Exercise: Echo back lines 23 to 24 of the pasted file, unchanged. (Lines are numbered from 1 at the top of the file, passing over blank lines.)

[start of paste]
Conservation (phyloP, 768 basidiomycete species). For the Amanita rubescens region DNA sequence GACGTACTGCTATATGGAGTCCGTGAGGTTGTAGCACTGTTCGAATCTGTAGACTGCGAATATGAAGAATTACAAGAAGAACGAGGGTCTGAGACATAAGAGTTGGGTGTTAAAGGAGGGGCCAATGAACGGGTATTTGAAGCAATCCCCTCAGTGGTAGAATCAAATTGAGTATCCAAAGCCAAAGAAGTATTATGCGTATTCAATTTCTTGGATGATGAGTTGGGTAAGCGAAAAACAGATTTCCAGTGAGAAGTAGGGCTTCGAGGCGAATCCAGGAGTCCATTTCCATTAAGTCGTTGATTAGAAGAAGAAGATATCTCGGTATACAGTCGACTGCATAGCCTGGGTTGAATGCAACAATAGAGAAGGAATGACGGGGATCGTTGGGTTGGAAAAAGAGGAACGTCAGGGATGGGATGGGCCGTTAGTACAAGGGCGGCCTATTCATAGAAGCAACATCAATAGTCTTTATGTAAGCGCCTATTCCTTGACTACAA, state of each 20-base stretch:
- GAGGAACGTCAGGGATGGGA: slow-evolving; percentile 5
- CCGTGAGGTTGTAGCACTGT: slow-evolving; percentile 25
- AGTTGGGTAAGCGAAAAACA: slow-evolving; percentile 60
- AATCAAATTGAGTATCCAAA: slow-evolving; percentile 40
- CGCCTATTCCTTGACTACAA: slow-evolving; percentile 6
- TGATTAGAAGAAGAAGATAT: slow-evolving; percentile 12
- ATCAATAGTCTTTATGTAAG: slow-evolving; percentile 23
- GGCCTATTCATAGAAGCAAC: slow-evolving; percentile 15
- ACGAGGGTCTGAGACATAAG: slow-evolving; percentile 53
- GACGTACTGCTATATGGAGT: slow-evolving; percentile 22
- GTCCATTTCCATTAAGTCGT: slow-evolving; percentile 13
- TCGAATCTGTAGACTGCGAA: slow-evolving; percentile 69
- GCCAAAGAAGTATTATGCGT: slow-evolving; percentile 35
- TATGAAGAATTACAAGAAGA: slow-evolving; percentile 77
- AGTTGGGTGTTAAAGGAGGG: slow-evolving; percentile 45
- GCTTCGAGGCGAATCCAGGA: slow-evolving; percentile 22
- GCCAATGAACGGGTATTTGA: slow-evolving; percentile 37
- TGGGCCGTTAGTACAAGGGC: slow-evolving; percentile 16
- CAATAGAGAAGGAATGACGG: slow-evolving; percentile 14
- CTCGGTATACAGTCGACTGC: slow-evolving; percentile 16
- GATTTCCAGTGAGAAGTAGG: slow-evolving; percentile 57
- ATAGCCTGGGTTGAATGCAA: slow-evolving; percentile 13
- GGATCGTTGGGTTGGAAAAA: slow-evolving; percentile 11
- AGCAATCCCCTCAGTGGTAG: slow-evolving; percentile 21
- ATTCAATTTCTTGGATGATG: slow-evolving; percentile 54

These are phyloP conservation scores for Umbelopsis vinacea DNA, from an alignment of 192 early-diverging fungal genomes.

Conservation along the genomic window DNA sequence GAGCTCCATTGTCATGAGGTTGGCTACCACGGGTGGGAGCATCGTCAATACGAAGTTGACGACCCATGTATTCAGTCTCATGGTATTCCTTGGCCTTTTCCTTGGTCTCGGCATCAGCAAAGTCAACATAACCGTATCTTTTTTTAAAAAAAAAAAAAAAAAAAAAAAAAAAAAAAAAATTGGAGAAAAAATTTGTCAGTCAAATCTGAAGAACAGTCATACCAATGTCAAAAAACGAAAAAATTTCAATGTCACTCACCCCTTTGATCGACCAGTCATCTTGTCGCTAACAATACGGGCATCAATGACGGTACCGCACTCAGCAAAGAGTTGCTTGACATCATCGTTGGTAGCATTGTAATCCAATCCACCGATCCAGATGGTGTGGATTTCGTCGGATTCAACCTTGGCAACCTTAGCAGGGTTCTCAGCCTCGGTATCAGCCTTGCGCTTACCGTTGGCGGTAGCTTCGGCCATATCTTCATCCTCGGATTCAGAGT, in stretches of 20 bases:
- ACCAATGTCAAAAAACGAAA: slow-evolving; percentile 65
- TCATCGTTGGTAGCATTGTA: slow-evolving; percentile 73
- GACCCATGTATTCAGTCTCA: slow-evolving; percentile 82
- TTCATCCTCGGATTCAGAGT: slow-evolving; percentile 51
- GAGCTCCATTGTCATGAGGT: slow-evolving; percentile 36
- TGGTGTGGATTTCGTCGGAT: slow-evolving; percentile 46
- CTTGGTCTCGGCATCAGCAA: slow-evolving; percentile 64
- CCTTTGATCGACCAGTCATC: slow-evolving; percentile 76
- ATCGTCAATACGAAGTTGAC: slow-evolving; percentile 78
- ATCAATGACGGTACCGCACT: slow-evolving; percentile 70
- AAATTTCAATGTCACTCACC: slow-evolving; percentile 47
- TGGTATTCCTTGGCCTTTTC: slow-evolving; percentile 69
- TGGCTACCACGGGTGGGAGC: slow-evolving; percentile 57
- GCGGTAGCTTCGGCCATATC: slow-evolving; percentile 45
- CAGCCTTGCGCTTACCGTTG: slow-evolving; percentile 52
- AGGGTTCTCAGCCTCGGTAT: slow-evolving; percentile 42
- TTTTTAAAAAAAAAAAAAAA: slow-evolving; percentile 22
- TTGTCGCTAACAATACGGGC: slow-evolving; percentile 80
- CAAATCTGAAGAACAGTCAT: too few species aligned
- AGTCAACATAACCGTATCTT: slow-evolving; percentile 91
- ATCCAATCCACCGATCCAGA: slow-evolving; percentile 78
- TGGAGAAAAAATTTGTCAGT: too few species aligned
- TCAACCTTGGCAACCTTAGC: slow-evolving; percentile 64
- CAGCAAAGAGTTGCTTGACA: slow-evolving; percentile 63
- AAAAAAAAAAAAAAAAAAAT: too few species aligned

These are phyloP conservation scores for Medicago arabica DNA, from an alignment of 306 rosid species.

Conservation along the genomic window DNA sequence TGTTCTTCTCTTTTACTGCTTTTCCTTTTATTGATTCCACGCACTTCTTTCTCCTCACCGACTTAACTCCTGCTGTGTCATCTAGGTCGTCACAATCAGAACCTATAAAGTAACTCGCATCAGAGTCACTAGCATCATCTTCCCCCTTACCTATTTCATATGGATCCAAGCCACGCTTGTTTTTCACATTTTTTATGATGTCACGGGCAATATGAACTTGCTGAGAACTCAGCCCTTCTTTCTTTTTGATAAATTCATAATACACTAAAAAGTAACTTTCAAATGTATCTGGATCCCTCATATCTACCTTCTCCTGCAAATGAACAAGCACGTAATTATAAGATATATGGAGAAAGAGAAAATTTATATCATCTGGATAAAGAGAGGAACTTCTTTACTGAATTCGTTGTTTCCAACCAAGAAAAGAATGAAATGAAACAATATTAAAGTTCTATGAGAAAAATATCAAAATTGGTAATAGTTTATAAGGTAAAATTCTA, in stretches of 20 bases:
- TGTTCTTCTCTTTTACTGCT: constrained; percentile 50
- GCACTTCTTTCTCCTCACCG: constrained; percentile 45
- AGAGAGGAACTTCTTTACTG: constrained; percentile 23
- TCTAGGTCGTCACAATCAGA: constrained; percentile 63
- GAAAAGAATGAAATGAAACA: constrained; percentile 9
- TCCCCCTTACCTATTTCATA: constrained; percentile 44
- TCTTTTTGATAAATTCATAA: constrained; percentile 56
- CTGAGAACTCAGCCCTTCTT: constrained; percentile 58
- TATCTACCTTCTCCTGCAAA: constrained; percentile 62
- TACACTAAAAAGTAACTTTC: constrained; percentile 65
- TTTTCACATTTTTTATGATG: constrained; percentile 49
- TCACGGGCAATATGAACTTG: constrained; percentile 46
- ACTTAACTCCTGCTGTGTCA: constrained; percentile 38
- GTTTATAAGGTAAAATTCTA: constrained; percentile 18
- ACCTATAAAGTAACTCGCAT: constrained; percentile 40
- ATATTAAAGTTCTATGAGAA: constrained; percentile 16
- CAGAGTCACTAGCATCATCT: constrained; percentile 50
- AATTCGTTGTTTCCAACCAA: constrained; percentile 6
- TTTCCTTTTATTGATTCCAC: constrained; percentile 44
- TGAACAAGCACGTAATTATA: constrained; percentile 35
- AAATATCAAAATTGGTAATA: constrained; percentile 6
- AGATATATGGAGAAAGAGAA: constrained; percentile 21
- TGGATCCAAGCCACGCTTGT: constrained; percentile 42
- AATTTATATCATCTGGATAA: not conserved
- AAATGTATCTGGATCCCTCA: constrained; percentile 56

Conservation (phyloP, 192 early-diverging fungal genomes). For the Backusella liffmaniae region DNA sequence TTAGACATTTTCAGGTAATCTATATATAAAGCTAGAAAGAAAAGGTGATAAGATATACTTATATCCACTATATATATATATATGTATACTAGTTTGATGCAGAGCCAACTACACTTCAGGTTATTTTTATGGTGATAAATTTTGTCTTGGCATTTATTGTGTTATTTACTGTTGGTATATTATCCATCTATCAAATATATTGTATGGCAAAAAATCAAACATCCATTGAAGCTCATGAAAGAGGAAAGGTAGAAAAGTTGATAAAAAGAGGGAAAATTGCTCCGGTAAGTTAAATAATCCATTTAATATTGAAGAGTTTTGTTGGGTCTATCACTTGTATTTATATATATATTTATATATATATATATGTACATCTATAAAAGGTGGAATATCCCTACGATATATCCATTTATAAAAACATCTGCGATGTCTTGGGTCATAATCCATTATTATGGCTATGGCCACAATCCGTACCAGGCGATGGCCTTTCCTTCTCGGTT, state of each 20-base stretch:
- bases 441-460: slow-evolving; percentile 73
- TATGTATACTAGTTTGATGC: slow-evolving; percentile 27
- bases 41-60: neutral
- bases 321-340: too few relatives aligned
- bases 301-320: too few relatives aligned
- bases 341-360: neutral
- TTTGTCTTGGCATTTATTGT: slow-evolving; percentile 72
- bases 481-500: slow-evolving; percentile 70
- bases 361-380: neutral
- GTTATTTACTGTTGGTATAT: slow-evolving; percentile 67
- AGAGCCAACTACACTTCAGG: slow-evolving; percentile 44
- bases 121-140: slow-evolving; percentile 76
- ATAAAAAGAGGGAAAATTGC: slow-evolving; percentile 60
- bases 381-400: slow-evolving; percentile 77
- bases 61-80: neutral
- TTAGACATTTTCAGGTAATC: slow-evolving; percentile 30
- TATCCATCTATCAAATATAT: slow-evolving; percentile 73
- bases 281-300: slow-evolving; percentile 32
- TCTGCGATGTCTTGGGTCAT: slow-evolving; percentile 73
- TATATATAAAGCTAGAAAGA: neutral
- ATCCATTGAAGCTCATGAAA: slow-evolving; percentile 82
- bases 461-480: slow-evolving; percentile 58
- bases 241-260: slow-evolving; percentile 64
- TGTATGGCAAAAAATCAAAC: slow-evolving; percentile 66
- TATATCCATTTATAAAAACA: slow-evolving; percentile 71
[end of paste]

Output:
- ATAGCCTGGGTTGAATGCAA: slow-evolving; percentile 13
- GGATCGTTGGGTTGGAAAAA: slow-evolving; percentile 11